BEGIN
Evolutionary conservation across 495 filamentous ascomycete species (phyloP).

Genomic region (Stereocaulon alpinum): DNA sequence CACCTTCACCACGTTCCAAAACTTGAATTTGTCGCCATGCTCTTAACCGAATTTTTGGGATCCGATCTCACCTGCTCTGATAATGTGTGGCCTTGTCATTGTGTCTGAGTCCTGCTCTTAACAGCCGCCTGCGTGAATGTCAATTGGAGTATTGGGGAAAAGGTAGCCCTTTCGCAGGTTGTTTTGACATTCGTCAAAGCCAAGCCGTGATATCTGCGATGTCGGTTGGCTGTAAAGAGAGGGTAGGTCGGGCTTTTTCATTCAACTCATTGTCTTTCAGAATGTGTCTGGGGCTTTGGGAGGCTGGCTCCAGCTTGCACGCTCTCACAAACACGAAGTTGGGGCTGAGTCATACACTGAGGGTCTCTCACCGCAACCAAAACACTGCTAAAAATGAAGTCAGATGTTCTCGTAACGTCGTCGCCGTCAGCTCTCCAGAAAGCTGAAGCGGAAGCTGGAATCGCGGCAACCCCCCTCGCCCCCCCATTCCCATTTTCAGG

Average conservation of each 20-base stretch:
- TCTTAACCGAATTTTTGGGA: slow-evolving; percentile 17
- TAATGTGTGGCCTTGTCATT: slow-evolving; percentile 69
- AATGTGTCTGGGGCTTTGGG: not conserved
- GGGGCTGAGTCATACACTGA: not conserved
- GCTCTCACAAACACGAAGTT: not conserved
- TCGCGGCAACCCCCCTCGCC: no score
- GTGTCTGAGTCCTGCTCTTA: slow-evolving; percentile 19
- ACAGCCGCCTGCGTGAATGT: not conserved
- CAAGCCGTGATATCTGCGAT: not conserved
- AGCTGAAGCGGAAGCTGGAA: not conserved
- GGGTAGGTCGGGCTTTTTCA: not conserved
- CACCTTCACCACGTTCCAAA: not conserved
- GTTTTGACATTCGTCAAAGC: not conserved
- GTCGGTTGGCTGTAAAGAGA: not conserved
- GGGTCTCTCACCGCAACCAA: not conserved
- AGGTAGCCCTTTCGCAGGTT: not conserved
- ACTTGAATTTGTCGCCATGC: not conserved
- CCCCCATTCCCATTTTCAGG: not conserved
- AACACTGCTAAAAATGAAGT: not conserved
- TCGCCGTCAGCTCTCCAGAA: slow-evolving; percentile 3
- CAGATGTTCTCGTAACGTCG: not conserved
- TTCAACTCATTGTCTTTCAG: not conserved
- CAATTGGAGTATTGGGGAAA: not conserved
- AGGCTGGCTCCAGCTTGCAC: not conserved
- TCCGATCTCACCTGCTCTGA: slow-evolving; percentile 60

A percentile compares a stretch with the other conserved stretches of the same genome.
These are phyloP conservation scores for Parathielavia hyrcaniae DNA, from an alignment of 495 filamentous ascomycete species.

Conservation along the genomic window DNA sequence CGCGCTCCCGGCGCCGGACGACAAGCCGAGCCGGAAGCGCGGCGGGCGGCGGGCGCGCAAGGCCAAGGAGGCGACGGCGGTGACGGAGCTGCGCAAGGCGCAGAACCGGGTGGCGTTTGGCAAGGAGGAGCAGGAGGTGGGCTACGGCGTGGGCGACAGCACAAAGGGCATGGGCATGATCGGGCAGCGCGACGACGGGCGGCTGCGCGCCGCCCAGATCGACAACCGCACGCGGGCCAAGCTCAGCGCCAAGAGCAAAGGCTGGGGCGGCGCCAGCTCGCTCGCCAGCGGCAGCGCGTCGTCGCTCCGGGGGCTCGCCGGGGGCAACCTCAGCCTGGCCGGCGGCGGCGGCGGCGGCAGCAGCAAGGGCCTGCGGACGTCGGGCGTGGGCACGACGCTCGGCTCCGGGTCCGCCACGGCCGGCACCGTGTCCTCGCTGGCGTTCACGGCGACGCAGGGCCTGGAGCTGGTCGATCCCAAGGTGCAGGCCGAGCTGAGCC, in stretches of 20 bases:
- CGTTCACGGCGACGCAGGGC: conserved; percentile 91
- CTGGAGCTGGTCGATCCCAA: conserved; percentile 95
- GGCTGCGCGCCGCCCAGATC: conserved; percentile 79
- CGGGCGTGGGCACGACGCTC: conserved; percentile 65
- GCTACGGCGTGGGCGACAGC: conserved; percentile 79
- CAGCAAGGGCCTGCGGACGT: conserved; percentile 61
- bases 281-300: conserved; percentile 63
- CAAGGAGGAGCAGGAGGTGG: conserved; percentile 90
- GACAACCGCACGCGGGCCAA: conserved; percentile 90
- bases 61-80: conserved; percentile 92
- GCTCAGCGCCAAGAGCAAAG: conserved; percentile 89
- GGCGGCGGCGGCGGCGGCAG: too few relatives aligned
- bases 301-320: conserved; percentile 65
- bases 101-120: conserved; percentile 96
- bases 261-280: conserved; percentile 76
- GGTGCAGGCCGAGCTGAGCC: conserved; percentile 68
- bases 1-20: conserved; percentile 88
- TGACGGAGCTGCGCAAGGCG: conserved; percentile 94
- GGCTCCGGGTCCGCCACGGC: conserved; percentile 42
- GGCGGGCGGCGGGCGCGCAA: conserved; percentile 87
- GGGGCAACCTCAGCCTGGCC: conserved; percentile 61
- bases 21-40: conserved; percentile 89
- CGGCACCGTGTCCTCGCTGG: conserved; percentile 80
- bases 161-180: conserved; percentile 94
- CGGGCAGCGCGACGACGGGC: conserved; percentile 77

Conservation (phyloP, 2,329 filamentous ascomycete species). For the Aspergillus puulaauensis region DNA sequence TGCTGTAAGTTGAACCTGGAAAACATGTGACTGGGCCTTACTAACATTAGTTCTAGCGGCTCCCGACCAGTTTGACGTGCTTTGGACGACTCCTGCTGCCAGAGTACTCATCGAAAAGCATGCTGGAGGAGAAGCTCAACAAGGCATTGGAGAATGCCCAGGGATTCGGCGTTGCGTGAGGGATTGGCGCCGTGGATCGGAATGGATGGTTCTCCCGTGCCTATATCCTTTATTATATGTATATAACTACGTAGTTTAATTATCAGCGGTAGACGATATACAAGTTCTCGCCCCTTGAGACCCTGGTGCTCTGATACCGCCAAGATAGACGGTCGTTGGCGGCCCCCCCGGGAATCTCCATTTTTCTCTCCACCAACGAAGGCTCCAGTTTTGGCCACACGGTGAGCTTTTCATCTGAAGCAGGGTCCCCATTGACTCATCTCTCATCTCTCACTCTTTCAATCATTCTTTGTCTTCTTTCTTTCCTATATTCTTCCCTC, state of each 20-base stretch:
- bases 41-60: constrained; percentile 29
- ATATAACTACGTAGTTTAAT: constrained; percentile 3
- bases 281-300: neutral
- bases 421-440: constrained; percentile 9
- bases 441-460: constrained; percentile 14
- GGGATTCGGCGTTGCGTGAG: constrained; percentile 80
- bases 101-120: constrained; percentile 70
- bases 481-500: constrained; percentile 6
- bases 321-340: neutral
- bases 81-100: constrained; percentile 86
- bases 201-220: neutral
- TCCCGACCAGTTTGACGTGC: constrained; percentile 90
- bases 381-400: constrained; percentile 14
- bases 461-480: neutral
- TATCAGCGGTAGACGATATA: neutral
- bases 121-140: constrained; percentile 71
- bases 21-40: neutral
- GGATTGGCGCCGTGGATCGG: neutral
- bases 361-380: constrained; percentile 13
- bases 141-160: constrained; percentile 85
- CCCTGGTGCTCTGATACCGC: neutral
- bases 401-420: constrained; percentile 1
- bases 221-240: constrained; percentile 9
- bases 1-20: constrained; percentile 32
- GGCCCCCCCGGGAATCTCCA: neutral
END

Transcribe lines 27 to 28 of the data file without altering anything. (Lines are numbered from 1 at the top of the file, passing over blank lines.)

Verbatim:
- AGGCTGGCTCCAGCTTGCAC: not conserved
- TCCGATCTCACCTGCTCTGA: slow-evolving; percentile 60